In February, Mexico’s lower house of Congress approved an increase in prison sentences for gender-based killings and sexual abuse of minors.
The legislation follows intense protests after the gruesome murders of Ingrid Escamilla and Fátima Cecilia Aldrighett weeks earlier.
While the bill is a welcome step to curb the rising tide of gender-based killings in Mexico and across Latin America, governments must do more to fulfill their obligations under international law.
The murders of Escamilla and Aldrighett are exemplary of the brutality and dehumanization of femicide—the killing of women on the basis of their gender. Ingrid was stabbed, skinned and disemboweled, while Fatima was mutilated then wrapped in plastic and dumped near a construction site.
Femicide is not merely a codification of all female murder victims. Rather, it is limited to those that show signs of gendered violence—such as those who suffered sexual assault or had a personal relationship with the perpetrator.
If the victim was chosen because of the gender roles women are perceived or expected to inhabit, it should be understood as femicide.
Since 2007, at least 18 Latin American countries, including Mexico, have amended their penal codes to specifically criminalize gender-based killings. Despite these formal legal prohibitions, in practice, femicides are still committed with impunity and are on the rise in many countries.
More than 50 femicides were reported in Latin America within the first two weeks of 2020 alone.
Criminalization without changes to prevention and punishment efforts on the ground is insufficient for countries to meet their obligations under international law.
The committee for the Convention on the Elimination of Discrimination against Women (CEDAW)—an international treaty—has explicitly stated that gender-based violence, including femicide, is an extreme form of discrimination that is prohibited under CEDAW. Countries have a responsibility to prohibit and eliminate discrimination. This can come in the form of both disparate treatment and disparate impact. In other words, failure to adequately investigate or prosecute femicide, as well as unequal justice and accountability for women, both constitute discrimination under international law.
Femicide also constitutes an arbitrary deprivation of life in violation of the International Covenant on Civil and Political Rights (ICCPR) because discrimination is inherently arbitrary. ICCPR also places obligations on countries to ensure equal protection of the law. Gender-based killings that, by their nature, occur only against women must not be subject to limitations in legal and judicial systems that do not apply in similar cases against men.
In cases where the means are particularly brutal, causing “severe pain or suffering,” femicide can meet the international definition of torture. Torture is distinguished from other acts intentionally causing suffering by the requirement of a specific unlawful purpose. The Convention Against Torture identifies discrimination as one such purpose.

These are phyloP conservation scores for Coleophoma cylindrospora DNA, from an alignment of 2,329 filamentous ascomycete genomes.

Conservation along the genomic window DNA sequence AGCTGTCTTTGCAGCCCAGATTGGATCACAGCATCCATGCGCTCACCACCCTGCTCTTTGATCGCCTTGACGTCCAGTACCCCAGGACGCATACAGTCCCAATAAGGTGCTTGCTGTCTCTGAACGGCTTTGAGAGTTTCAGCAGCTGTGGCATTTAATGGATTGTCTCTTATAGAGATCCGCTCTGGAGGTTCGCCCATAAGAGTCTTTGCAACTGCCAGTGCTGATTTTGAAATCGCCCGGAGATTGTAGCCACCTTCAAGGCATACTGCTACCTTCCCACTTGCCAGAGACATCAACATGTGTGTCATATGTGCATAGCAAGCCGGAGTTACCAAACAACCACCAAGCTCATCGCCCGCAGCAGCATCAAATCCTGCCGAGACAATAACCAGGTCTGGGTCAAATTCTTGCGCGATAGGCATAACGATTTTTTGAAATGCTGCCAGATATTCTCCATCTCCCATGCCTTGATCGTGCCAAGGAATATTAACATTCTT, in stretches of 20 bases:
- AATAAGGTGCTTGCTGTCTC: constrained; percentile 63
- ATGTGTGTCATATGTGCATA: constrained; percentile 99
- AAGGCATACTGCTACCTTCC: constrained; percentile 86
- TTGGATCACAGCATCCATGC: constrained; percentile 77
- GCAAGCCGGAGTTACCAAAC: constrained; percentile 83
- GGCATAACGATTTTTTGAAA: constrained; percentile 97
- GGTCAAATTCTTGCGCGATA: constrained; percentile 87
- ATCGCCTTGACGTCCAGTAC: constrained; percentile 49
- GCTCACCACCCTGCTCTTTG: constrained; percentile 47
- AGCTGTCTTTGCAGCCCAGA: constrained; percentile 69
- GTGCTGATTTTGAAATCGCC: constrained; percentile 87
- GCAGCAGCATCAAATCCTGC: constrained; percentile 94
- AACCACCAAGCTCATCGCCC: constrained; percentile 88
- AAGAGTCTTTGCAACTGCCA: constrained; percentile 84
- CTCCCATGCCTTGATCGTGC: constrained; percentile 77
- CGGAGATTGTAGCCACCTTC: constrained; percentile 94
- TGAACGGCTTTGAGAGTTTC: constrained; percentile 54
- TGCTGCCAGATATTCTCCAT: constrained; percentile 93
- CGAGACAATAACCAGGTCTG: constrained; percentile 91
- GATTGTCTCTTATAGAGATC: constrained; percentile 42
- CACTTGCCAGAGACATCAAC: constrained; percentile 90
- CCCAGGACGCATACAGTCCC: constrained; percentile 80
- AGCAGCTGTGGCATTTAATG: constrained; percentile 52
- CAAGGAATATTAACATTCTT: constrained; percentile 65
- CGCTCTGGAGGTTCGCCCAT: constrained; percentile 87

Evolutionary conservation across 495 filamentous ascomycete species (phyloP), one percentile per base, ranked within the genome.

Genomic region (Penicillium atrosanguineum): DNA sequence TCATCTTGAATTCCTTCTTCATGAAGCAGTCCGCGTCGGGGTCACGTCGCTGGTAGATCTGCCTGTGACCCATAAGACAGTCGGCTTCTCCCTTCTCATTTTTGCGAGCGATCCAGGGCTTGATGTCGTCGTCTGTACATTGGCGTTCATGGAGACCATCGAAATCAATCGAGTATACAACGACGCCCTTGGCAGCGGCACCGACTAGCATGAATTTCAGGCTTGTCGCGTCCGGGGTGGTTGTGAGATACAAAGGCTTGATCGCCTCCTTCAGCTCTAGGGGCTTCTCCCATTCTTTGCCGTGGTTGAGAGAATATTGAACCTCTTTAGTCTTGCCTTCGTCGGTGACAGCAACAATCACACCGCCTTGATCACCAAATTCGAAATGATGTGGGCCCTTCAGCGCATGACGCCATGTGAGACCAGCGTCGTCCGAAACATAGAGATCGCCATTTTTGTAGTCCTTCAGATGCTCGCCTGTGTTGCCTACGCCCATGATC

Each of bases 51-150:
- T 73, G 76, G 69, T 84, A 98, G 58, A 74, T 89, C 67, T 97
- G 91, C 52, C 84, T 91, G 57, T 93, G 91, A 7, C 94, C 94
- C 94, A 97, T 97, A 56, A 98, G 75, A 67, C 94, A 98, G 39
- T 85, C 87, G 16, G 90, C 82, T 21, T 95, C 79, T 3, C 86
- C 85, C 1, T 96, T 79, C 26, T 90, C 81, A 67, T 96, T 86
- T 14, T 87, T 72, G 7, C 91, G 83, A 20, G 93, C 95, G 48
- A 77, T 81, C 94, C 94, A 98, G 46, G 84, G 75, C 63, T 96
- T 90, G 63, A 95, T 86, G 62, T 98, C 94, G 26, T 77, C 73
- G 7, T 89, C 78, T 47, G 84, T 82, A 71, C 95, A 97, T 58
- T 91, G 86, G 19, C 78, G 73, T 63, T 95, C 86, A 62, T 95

Latin American countries have almost universally ratified the relevant treaties and are thus bound to uphold their obligations.
National governments must not only refrain from violating the rights to non-discrimination, life and freedom from torture. They must also take all reasonable and effective measures to prevent non-state actors from doing so.
International law has defined this due diligence to include legislative, administrative, judicial and other measures. It requires the effective investigation and prosecution of these acts, as well as equitable sentencing.
Feminists in Mexico accuse the police of failing to prioritize violence against women. In the particular case of Ingrid’s murder, protesters expressed outrage that the grisly images of her body were leaked to news outlets. Some in the region have reported an inadequate gathering of evidence in cases of gender-based violence. The failure of the judicial system to provide justice to these victims is embodied in one statistic shared by Alejandro Hope, a political science professor: Only 1 in 10 cases of homicides of women result in a guilty verdict.
In addition to being a substantive form of discrimination, violence against women is also a symptom of broader structural inequalities. To meaningfully address the spike in femicides, countries must also tackle socioeconomic disparity, barriers to political participation, and cultural attitudes.
Latina feminist activists have poured onto the streets to challenge government and police officials for their failure to protect women from this lethal discrimination. Pointing to the misogynist and machismo institutions, they have made clear that their inaction is complicity.
The international community must lift these voices and hold governments accountable to their obligations to protect the rights to life, equality and freedom from torture.